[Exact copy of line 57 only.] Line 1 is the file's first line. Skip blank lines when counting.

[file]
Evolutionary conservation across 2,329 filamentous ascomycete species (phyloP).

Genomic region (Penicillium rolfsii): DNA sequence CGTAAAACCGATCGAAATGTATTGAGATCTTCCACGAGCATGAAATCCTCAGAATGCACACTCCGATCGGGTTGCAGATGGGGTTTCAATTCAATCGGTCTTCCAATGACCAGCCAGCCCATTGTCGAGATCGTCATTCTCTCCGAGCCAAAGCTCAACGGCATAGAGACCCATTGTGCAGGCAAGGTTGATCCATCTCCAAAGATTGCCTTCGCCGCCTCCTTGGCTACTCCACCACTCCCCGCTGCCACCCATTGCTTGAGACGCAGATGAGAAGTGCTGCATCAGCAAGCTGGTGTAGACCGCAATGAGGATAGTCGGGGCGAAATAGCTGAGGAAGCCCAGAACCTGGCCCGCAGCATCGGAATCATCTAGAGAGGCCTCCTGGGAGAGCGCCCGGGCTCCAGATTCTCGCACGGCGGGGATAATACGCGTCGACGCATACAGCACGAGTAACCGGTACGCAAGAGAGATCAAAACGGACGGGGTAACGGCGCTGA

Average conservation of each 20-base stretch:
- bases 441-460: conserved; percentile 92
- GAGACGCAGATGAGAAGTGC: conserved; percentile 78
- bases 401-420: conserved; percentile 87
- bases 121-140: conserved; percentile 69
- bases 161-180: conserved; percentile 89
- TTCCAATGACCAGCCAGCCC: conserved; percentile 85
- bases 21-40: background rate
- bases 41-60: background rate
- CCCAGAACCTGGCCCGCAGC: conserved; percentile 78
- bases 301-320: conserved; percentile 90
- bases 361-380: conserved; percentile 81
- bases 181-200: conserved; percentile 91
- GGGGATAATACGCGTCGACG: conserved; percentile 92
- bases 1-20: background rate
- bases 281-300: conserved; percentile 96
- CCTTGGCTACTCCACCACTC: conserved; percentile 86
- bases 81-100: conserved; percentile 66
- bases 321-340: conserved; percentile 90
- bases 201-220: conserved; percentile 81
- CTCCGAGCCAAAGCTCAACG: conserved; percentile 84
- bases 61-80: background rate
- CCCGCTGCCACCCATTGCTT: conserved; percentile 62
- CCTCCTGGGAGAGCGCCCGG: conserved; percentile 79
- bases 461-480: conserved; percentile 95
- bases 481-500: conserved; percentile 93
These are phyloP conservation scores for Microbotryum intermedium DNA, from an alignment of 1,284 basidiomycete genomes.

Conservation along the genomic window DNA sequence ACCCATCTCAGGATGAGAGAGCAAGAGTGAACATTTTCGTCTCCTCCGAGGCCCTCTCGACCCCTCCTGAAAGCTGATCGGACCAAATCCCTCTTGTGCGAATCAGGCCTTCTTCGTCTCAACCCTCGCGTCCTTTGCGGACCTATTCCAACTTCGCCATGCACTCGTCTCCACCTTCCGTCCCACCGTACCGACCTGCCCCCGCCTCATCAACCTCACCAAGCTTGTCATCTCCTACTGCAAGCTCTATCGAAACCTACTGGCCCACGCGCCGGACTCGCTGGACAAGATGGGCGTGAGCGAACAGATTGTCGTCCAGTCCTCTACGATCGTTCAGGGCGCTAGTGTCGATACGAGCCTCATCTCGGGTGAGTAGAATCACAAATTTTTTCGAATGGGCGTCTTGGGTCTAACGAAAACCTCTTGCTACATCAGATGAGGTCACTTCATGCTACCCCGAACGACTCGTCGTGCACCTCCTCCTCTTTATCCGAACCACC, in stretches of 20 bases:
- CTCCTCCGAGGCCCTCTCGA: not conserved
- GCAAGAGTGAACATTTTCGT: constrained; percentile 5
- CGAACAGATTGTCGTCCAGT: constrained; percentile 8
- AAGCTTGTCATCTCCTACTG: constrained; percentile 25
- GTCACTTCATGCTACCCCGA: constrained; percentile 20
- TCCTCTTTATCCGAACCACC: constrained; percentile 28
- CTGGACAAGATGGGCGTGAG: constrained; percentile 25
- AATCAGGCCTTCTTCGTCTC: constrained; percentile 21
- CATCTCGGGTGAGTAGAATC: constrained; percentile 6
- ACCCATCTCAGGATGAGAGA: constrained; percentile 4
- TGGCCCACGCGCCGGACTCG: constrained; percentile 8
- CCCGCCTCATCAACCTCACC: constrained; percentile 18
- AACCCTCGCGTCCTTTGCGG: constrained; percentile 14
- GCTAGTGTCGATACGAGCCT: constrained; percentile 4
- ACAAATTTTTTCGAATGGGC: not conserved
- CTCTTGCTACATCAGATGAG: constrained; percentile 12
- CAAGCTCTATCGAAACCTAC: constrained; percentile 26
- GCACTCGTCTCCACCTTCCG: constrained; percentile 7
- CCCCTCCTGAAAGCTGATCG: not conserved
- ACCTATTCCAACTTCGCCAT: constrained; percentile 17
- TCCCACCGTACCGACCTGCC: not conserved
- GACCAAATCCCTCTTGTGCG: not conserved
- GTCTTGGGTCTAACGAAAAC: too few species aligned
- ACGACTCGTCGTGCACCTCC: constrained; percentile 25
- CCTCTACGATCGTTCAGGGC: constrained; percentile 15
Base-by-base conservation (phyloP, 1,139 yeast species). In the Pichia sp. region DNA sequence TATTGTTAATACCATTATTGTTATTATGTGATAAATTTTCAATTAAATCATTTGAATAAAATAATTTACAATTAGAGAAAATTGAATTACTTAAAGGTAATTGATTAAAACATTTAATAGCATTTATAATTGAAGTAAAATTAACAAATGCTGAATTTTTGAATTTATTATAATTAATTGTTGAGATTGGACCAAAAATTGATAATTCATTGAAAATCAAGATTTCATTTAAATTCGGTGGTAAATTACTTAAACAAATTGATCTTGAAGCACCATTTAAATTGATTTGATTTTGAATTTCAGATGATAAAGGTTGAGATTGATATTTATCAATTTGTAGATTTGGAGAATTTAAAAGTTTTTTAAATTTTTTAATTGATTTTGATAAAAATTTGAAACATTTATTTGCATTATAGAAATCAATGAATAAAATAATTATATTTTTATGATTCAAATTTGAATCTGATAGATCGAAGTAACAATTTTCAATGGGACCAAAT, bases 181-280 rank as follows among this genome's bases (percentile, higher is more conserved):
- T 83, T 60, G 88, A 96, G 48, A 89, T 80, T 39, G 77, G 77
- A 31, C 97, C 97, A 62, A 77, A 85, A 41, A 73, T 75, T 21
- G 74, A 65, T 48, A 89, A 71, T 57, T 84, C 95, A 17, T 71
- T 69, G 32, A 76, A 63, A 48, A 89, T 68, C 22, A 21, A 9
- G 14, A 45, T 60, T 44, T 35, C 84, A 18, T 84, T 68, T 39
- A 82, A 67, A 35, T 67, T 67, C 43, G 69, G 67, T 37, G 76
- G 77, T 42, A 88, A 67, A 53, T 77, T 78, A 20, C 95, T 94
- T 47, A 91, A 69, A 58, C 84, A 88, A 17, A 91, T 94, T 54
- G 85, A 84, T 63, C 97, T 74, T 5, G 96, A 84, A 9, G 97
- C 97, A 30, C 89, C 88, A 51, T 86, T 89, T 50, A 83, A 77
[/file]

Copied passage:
- T 83, T 60, G 88, A 96, G 48, A 89, T 80, T 39, G 77, G 77